The pandemic has put a significant strain on all industry sectors none more so than in healthcare where there was a need to adopt more data-driven planning and decision-making at lightning speed.
By Chris Norton, regional director: Africa at Veeam Software
At a time when expanding remote care, telemedicine, and m-health initiatives have become the order of the day, the spotlight has turned to the safeguarding of sensitive information at a scale comparable to the financial services sector. This is for good reason.
According to the ‘Veeam Top Trends in Data Protection, Healthcare Edition 2022’ report, 76% of global healthcare organisations had at least one ransomware attack in the last year. This has contributed to an almost 5% increase in data protection budgets that include backup, business continuity, and disaster recovery.
Considering the new dynamics that come with telehealth adoption, staffing shortfalls, supply chain disruptions, and increasing cybersecurity threats, many expect this year to see several investments in innovation and data protection as healthcare providers look to improve the quality of, and their capacity for, patient care.
Closer to home, South African regulations such as the Protection of Personal Information Act (POPIA) and the National Health Act (NHA) govern the protection and privacy of personal information.
While the former is more general, the latter focuses specifically on patient information. Healthcare providers must therefore carefully manage how data is collected, for what purpose it is used, and how it is protected from compromise, or risk significant financial fines and reputational damage.
As the healthcare sector continues embracing innovative technology to drive flexibility, cost-efficiencies, growth, and improved patient care, secure IT infrastructures must be developed that not only identify and prevent attacks, but also provide modern data protection capabilities to remediate and restore.
Cyber criminals have no conscience. They just as easily target healthcare facilities as they do financial organisations. However, it becomes a potential life and death situation if the systems of a hospital become compromised with ransomware and specialists are unable to access patient records to perform urgent surgeries. If the hospital has no way to safely restore backups as quickly as possible, the consequences of an attack can be devastating on the health, and even lives, of its patients.
Further complicating the issue is that data protection must extend beyond on-premises to include a variety of environments as respondents indicated that ‘hybrid’ and ‘multi’ platform environments are here to stay. Veeam’s research also found that, on average, healthcare infrastructure this year consists of 26% physical servers, 24% virtual, and 50% cloud-hosted infrastructure.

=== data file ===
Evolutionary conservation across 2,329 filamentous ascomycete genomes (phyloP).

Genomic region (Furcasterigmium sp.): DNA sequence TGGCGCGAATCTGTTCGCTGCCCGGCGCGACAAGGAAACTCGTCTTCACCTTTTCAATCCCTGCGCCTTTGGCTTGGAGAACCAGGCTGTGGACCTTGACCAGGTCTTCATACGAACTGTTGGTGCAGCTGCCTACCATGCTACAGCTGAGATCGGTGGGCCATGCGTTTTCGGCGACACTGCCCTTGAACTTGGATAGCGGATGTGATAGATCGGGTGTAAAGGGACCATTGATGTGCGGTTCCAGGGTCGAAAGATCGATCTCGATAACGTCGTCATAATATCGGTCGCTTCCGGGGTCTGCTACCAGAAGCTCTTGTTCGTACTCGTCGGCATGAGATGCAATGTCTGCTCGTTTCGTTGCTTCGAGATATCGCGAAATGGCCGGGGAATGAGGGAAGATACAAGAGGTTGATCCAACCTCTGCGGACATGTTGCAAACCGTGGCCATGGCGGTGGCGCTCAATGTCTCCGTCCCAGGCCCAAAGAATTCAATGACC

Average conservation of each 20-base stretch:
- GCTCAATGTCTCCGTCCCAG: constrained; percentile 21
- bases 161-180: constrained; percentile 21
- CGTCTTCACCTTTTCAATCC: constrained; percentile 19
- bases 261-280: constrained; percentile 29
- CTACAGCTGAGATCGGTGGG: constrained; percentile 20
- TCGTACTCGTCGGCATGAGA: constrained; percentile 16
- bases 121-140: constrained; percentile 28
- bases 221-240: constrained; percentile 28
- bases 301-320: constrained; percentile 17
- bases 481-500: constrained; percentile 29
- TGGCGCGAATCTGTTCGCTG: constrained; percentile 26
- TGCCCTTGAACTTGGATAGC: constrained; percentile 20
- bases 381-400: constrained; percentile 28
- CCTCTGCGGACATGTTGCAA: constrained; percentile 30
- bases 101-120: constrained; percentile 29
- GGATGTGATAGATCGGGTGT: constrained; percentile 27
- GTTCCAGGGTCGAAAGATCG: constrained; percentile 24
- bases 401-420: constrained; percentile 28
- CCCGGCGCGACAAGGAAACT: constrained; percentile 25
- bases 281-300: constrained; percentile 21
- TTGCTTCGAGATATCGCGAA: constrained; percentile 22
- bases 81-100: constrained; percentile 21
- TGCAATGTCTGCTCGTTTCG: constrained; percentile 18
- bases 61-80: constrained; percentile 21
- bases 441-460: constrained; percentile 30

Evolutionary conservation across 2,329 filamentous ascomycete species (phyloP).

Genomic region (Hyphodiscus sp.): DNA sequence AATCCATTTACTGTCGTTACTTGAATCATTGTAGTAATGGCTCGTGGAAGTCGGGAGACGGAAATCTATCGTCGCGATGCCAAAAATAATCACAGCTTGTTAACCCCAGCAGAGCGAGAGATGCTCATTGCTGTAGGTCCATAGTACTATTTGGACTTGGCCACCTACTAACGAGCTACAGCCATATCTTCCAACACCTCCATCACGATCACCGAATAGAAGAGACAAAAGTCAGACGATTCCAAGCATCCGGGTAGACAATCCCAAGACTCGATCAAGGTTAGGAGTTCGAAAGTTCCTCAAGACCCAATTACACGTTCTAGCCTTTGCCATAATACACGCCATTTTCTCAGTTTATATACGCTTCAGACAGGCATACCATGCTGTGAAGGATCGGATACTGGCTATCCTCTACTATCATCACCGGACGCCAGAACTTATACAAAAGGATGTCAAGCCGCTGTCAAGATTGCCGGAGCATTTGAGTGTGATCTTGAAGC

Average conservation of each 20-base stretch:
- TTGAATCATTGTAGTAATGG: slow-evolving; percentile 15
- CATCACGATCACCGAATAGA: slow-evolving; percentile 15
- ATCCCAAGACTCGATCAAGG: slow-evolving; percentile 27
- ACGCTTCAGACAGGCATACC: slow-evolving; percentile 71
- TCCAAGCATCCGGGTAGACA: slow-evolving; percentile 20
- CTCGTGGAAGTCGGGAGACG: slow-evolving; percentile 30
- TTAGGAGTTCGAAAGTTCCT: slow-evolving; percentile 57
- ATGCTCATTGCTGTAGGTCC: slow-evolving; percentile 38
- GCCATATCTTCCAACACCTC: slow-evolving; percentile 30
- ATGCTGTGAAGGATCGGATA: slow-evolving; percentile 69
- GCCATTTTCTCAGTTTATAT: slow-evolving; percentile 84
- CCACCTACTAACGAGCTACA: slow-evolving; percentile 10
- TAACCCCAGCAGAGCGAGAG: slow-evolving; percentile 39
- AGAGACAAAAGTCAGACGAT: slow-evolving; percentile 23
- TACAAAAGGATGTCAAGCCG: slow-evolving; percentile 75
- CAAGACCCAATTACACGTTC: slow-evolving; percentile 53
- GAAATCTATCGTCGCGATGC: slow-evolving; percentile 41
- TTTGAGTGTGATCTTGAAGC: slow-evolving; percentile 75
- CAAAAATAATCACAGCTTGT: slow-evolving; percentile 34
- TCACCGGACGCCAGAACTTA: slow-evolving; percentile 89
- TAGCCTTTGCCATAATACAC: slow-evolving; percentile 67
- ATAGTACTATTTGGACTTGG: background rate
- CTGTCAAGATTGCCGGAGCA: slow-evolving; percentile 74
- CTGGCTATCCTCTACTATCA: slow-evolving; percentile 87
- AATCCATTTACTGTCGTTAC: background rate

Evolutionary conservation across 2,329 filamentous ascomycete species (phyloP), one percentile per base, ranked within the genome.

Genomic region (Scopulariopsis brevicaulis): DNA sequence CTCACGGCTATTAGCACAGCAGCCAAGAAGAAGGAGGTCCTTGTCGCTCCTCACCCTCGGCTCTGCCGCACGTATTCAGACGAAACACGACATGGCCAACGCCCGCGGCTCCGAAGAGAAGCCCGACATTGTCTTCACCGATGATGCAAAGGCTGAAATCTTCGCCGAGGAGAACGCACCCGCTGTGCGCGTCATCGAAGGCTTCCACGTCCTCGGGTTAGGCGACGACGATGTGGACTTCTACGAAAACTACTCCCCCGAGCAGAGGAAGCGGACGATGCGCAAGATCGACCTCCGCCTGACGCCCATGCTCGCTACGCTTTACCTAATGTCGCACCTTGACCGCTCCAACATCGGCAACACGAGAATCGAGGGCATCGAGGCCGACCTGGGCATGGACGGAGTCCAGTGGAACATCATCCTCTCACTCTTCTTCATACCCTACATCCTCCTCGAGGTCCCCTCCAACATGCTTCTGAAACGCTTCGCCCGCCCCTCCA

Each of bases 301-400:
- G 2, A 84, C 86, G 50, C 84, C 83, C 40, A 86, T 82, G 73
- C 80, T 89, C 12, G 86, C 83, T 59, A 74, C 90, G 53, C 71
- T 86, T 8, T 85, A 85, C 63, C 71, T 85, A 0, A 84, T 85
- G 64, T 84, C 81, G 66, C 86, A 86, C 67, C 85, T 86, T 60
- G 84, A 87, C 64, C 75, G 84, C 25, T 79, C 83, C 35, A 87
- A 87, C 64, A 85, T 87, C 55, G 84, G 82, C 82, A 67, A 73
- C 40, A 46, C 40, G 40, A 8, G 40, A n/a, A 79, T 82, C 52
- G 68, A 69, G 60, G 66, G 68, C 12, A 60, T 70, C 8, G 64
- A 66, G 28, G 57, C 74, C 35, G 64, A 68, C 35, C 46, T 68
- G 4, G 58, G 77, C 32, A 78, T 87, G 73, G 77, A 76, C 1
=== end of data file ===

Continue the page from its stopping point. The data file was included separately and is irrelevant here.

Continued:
Compared to other industries, and the global trend, healthcare moved more quickly from physical to virtual infrastructure, and jumped more quickly to the cloud. This means an effective modern data protection strategy must encompass workloads across all these infrastructures to provide healthcare institutions with the peace of mind that the sensitive information they hold is safe from compromise.
It essentially comes down to ensuring data is backed up, replicated, and recoverable wherever it is stored. Healthcare data must be always available. A robust data protection strategy will act as a vital insurance policy for healthcare organisations, making sure that their digital infrastructure is not a single point of failure.
Given the sensitivity of personal medical records and perceived risk of having a healthcare system which is over reliant on its digital infrastructure, providers must do more to ensure their environments are protected.
Unfortunately, Veeam research has found that the gap between what healthcare providers expect and what their IT can deliver continues to widen, as tracked over the past five years, with 96% of IT leaders believing their organisations have an availability gap between the SLAs expected and how quickly IT can return to productivity.
The last two years have seen significant IT modernisation, particularly where cloud hosted services could be leveraged. In part due to ongoing digital transformation initiatives, as well as accelerated cloud adoption during the global pandemic, in which the healthcare sector played a vital role. The challenge faced by many organisations is to address those areas where protection has not modernized at the same rate.
Additionally, any digital transformation initiative in the healthcare sector brings the potential for cyber criminals to target sensitive patient information and systems that are not as secure as they should be. This makes it imperative for healthcare organisations to ensure the levels of resilience in their environments are adequately robust.
That data is secure, backed-up (including having an immutable, air gapped copy) and recoverable. Not only should this eliminate vulnerabilities, but if a compromise should occur, this resilience will provide the means to resume normal operations as quickly as possible without disrupting existing operations.
It is expected that healthcare organisations will prioritise data protection in the years to come, especially given how their workloads span multiple environments and that cloud-adoption will only accelerate. Investing in modern data protection is vital considering that when it comes to ransomware it will be a case of ‘when’ and not ‘if’ an attack happens.
More importantly, however, if data is the lifeblood of an organisation, then modern data protection may be regarded as a health plan for the business dependent upon it.